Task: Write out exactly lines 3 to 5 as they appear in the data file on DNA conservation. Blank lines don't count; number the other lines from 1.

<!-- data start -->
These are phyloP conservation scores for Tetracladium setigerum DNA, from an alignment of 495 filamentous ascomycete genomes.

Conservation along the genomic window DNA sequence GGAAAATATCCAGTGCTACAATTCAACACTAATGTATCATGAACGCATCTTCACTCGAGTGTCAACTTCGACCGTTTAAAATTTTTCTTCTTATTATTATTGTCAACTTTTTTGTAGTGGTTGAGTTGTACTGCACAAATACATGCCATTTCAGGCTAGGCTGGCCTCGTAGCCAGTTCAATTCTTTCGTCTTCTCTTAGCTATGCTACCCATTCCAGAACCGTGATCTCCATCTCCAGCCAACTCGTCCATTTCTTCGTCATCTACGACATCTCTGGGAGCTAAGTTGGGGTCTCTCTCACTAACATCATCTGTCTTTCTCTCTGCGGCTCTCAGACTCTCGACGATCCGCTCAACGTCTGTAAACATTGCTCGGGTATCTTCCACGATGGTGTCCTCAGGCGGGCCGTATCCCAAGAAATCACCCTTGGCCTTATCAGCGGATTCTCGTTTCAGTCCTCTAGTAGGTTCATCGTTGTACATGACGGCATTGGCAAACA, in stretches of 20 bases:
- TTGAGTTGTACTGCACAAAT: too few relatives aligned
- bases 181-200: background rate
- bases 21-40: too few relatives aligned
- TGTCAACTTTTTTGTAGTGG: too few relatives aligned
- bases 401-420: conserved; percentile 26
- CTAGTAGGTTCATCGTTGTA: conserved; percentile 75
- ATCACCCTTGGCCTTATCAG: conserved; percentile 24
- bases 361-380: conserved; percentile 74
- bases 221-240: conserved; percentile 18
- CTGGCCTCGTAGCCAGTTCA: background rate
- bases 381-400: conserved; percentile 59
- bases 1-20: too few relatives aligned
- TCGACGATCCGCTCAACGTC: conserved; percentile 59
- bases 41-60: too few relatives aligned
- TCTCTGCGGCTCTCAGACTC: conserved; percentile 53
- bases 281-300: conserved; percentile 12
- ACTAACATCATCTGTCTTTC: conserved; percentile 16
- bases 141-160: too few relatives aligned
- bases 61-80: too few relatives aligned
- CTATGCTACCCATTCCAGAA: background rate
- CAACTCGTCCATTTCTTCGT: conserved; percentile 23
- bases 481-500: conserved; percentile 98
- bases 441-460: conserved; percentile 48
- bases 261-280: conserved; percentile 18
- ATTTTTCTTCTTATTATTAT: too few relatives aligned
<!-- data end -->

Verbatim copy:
- TTGAGTTGTACTGCACAAAT: too few relatives aligned
- bases 181-200: background rate
- bases 21-40: too few relatives aligned